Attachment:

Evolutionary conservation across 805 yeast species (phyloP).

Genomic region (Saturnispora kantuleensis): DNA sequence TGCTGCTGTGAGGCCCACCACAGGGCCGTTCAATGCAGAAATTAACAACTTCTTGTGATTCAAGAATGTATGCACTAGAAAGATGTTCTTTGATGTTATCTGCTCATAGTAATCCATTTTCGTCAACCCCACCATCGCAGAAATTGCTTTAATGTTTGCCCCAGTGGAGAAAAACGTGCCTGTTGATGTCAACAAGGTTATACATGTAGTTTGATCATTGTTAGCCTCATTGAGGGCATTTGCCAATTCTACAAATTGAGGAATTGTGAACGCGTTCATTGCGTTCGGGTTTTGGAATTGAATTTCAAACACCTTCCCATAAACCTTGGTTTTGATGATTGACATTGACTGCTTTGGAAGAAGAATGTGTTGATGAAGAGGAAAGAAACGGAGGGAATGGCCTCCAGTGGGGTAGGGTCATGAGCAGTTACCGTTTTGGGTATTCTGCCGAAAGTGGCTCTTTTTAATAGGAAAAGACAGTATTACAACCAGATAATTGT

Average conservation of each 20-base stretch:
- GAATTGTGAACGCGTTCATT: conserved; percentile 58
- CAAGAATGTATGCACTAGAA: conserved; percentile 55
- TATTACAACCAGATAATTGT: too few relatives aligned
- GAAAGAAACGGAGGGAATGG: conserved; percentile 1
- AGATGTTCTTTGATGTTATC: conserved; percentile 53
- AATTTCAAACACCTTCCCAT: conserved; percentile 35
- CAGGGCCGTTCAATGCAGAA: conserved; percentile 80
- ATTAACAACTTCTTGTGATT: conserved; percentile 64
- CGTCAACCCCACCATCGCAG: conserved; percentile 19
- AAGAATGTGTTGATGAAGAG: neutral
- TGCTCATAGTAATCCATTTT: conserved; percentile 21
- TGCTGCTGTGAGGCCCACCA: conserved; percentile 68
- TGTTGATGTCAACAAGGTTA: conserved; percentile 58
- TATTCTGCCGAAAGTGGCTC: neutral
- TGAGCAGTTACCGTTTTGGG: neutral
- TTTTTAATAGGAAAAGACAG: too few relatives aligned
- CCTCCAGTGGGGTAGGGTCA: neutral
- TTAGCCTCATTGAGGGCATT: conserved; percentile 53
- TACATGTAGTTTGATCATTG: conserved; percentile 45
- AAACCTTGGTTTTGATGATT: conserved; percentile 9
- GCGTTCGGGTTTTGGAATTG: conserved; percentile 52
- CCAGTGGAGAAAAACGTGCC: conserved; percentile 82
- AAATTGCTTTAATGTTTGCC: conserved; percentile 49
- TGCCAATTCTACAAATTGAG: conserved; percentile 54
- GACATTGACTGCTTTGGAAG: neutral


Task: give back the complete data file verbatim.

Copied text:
Evolutionary conservation across 805 yeast species (phyloP).

Genomic region (Saturnispora kantuleensis): DNA sequence TGCTGCTGTGAGGCCCACCACAGGGCCGTTCAATGCAGAAATTAACAACTTCTTGTGATTCAAGAATGTATGCACTAGAAAGATGTTCTTTGATGTTATCTGCTCATAGTAATCCATTTTCGTCAACCCCACCATCGCAGAAATTGCTTTAATGTTTGCCCCAGTGGAGAAAAACGTGCCTGTTGATGTCAACAAGGTTATACATGTAGTTTGATCATTGTTAGCCTCATTGAGGGCATTTGCCAATTCTACAAATTGAGGAATTGTGAACGCGTTCATTGCGTTCGGGTTTTGGAATTGAATTTCAAACACCTTCCCATAAACCTTGGTTTTGATGATTGACATTGACTGCTTTGGAAGAAGAATGTGTTGATGAAGAGGAAAGAAACGGAGGGAATGGCCTCCAGTGGGGTAGGGTCATGAGCAGTTACCGTTTTGGGTATTCTGCCGAAAGTGGCTCTTTTTAATAGGAAAAGACAGTATTACAACCAGATAATTGT

Average conservation of each 20-base stretch:
- GAATTGTGAACGCGTTCATT: conserved; percentile 58
- CAAGAATGTATGCACTAGAA: conserved; percentile 55
- TATTACAACCAGATAATTGT: too few relatives aligned
- GAAAGAAACGGAGGGAATGG: conserved; percentile 1
- AGATGTTCTTTGATGTTATC: conserved; percentile 53
- AATTTCAAACACCTTCCCAT: conserved; percentile 35
- CAGGGCCGTTCAATGCAGAA: conserved; percentile 80
- ATTAACAACTTCTTGTGATT: conserved; percentile 64
- CGTCAACCCCACCATCGCAG: conserved; percentile 19
- AAGAATGTGTTGATGAAGAG: neutral
- TGCTCATAGTAATCCATTTT: conserved; percentile 21
- TGCTGCTGTGAGGCCCACCA: conserved; percentile 68
- TGTTGATGTCAACAAGGTTA: conserved; percentile 58
- TATTCTGCCGAAAGTGGCTC: neutral
- TGAGCAGTTACCGTTTTGGG: neutral
- TTTTTAATAGGAAAAGACAG: too few relatives aligned
- CCTCCAGTGGGGTAGGGTCA: neutral
- TTAGCCTCATTGAGGGCATT: conserved; percentile 53
- TACATGTAGTTTGATCATTG: conserved; percentile 45
- AAACCTTGGTTTTGATGATT: conserved; percentile 9
- GCGTTCGGGTTTTGGAATTG: conserved; percentile 52
- CCAGTGGAGAAAAACGTGCC: conserved; percentile 82
- AAATTGCTTTAATGTTTGCC: conserved; percentile 49
- TGCCAATTCTACAAATTGAG: conserved; percentile 54
- GACATTGACTGCTTTGGAAG: neutral